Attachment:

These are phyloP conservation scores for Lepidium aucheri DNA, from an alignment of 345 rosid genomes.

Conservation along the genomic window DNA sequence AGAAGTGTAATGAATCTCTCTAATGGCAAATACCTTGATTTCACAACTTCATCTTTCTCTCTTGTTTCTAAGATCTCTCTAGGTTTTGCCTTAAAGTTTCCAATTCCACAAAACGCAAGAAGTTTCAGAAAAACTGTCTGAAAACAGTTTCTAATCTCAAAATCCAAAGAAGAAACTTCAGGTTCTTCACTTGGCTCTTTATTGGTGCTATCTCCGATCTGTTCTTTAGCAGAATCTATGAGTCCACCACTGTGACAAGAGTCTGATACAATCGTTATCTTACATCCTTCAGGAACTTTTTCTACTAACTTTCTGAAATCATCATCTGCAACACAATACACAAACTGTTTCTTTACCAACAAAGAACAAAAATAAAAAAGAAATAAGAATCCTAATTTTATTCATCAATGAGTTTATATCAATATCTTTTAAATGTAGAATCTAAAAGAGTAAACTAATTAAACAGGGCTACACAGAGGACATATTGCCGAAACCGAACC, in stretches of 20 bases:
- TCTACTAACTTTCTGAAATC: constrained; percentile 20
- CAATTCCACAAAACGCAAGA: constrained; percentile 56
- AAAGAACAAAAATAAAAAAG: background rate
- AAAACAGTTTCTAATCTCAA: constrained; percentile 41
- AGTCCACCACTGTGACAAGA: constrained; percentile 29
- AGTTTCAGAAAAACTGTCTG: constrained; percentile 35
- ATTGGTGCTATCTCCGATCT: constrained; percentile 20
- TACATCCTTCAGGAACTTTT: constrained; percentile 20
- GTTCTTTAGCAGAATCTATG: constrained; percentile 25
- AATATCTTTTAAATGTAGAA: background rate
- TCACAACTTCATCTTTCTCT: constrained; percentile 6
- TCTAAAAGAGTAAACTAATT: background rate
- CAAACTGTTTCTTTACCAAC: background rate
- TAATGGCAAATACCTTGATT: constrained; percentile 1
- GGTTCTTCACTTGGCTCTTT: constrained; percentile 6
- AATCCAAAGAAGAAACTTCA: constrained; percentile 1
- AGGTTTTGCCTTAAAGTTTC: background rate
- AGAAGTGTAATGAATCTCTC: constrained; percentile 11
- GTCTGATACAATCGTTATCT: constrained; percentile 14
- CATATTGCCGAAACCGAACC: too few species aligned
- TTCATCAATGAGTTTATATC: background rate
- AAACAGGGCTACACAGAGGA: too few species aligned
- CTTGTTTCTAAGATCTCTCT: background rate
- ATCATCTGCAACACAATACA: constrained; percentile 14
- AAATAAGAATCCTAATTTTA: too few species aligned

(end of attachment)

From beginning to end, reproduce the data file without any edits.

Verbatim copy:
These are phyloP conservation scores for Lepidium aucheri DNA, from an alignment of 345 rosid genomes.

Conservation along the genomic window DNA sequence AGAAGTGTAATGAATCTCTCTAATGGCAAATACCTTGATTTCACAACTTCATCTTTCTCTCTTGTTTCTAAGATCTCTCTAGGTTTTGCCTTAAAGTTTCCAATTCCACAAAACGCAAGAAGTTTCAGAAAAACTGTCTGAAAACAGTTTCTAATCTCAAAATCCAAAGAAGAAACTTCAGGTTCTTCACTTGGCTCTTTATTGGTGCTATCTCCGATCTGTTCTTTAGCAGAATCTATGAGTCCACCACTGTGACAAGAGTCTGATACAATCGTTATCTTACATCCTTCAGGAACTTTTTCTACTAACTTTCTGAAATCATCATCTGCAACACAATACACAAACTGTTTCTTTACCAACAAAGAACAAAAATAAAAAAGAAATAAGAATCCTAATTTTATTCATCAATGAGTTTATATCAATATCTTTTAAATGTAGAATCTAAAAGAGTAAACTAATTAAACAGGGCTACACAGAGGACATATTGCCGAAACCGAACC, in stretches of 20 bases:
- TCTACTAACTTTCTGAAATC: constrained; percentile 20
- CAATTCCACAAAACGCAAGA: constrained; percentile 56
- AAAGAACAAAAATAAAAAAG: background rate
- AAAACAGTTTCTAATCTCAA: constrained; percentile 41
- AGTCCACCACTGTGACAAGA: constrained; percentile 29
- AGTTTCAGAAAAACTGTCTG: constrained; percentile 35
- ATTGGTGCTATCTCCGATCT: constrained; percentile 20
- TACATCCTTCAGGAACTTTT: constrained; percentile 20
- GTTCTTTAGCAGAATCTATG: constrained; percentile 25
- AATATCTTTTAAATGTAGAA: background rate
- TCACAACTTCATCTTTCTCT: constrained; percentile 6
- TCTAAAAGAGTAAACTAATT: background rate
- CAAACTGTTTCTTTACCAAC: background rate
- TAATGGCAAATACCTTGATT: constrained; percentile 1
- GGTTCTTCACTTGGCTCTTT: constrained; percentile 6
- AATCCAAAGAAGAAACTTCA: constrained; percentile 1
- AGGTTTTGCCTTAAAGTTTC: background rate
- AGAAGTGTAATGAATCTCTC: constrained; percentile 11
- GTCTGATACAATCGTTATCT: constrained; percentile 14
- CATATTGCCGAAACCGAACC: too few species aligned
- TTCATCAATGAGTTTATATC: background rate
- AAACAGGGCTACACAGAGGA: too few species aligned
- CTTGTTTCTAAGATCTCTCT: background rate
- ATCATCTGCAACACAATACA: constrained; percentile 14
- AAATAAGAATCCTAATTTTA: too few species aligned